Mickey the Measles

mickeymeasles I only hope that we never lose sight of one thing — that it all started with a mouse. –Walt Disney (1954)

An outbreak of highly infectious measles starting at Disneyland in Anaheim, California, has spread to eight U.S. states and Mexico. Arizona, one state hit, is presently monitoring 1000 people linked to Disneyland visitors and subsequent exposures.

With good reason, much attention has been placed on the role the anti-vax movement has played in both the initial outbreak and its subsequent spread. In 2014, before the outbreak, U.S. measles clocked in at three times the cases (644) than any of the ten years previous.

The outbreak may represent a second scandal.

Five years ago Disney objected to suggestions the theme park and resort, drawing 15 million visitors a year from around the world, was a potential amplifier for infectious diseases.

In late 2009, with swine flu H1N1 still circulating, a colleague and I produced a report on the occupational epidemiology of influenza for a union representing Disneyland employees.

We placed Disneyland within the geography of global disease,

Disney’s park draw may have epidemiological implications. Each year millions of visitors from around the world visit Disney parks, some for as long as a week. Given such traffic, a reasonable inference is that at least some of the pathogens that annually emerge elsewhere in the world, influenza included, find their way into Disney venues…

As a major destination site the resort has the potential to amplify the geographic spread of the virus. Any Disney pandemic plan should account for the possibility the company’s parks may contribute to the spread of influenza both locally and abroad…

The draw may produce a funnel-like effect, in which sick individuals from numerous geographically diffuse locations are brought to a specific location, in this case a resort at which thousands of employees work.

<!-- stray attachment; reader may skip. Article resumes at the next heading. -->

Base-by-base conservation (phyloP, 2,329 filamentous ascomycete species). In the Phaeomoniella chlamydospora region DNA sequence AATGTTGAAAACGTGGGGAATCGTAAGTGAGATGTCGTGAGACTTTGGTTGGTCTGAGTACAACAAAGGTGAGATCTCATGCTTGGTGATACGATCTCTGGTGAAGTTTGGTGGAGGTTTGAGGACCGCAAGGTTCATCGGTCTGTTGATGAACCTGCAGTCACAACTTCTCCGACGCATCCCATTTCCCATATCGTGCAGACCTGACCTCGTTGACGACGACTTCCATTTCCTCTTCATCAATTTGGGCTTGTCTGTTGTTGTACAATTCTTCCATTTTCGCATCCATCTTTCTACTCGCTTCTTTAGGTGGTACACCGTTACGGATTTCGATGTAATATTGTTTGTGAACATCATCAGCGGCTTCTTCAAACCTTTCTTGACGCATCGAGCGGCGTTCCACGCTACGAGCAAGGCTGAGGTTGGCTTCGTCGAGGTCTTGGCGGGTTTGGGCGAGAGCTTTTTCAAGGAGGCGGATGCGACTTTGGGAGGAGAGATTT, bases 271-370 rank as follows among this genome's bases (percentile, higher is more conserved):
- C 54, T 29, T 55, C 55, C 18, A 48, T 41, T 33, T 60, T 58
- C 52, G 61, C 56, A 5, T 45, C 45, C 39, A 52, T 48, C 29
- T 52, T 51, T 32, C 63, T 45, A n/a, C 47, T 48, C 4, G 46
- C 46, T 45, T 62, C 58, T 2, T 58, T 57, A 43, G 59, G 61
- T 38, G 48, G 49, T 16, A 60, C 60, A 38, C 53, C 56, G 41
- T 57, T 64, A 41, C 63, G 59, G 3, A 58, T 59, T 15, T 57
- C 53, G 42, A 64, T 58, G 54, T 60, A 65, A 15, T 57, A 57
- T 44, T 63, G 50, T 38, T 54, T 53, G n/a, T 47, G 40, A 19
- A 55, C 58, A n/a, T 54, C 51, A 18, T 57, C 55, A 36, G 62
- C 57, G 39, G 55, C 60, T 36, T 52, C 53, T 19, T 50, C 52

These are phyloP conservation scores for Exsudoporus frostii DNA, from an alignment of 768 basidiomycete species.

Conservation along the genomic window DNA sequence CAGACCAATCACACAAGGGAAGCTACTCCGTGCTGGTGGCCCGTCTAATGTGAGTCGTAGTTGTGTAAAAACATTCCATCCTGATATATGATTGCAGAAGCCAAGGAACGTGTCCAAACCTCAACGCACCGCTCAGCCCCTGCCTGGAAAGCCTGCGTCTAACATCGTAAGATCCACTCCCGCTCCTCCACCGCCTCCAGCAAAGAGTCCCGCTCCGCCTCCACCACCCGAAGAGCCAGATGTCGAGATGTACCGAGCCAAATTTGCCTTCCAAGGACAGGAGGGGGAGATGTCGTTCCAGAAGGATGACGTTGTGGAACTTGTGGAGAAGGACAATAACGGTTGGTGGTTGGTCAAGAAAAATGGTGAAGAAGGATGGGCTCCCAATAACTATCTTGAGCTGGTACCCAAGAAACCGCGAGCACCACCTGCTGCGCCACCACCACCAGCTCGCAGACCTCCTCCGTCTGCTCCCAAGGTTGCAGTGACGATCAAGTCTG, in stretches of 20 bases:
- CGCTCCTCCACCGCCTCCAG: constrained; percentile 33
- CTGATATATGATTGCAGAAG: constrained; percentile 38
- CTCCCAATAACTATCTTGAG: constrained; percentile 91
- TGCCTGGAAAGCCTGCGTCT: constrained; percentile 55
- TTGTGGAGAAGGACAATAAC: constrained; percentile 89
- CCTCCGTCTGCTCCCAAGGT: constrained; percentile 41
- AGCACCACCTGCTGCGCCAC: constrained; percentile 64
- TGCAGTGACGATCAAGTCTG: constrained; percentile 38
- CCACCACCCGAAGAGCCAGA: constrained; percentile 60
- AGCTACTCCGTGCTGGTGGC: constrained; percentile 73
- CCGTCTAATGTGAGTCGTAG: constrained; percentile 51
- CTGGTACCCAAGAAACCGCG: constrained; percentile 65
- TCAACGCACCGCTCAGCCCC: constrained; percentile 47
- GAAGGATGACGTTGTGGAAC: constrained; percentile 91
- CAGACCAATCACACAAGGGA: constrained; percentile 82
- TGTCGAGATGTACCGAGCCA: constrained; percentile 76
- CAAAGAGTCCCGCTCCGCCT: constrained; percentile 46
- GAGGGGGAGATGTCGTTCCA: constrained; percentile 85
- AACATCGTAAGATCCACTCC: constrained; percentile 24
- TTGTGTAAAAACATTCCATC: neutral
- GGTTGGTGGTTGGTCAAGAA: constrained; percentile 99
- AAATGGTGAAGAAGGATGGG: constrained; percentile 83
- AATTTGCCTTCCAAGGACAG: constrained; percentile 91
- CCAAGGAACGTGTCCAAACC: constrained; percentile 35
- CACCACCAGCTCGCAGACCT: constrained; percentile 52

There were already apparent precedents,

Long-distance travel also offers a primary mechanism by which newly evolved variants of a pandemic strain, characterized by shifts in inherent virulence, can geographically spread. Maria Koliou and her colleagues reported some of the first H1N1 cases in Cyprus were in younger people who had visited tourist resorts. Similarly many of the first cases in the United States were reported among young adults returning from their spring break vacations in Mexico.

Indeed, there is anecdotal evidence from media reports that Disney parks and hotels, including at Disneyland, have already served as hubs through which swine flu H1N1 (2009) has been both brought in from abroad and transmitted locally. In mid-May three Melbourne siblings tested positive for swine flu on their return from a family holiday to Disneyland. Victorian health authorities subsequently quarantined and administered anti-viral medication to their classmates. In mid-July a group of Mississippi tourists who had stayed at Disney’s Pop Century Hotel were treated at a Celebration, Florida hospital for flulike symptoms thought to be caused by H1N1.

Of the mechanisms by which a pathogen can be amplified once on Disney properties, we wrote,

If one person, whether a customer or employee, becomes infected, there is a real potential that he or she could spread it to others, given the large number of people with whom he or she might come in contact…

Customer behavior may augment risk. Guests may not realize that they are ill until they have already traveled a long distance to visit Disneyland. Many may be unwilling to stay out of public after they have already paid for their vacations. This places employees at such sites in a position where they may be exposed to visitors who are ill with influenza, even as the level of influenza infection in the surrounding community may be comparatively low…

In effect, hotel workers are being asked to act as public health workers, commensurate with medium-risk exposure. Should the pandemic turn severe they could be asked to expose themselves still further. If public health authorities were to quarantine a hotel with severely sick guests, a scenario for which the [American Hospitality and Lodging Association] asks its members to prepare, the hotel’s employees, preparing and attending an isolation ward for guests and coworkers, could be shifted into high-risk exposure commensurate with hospital professionals.

We projected beyond influenza to other pathogens,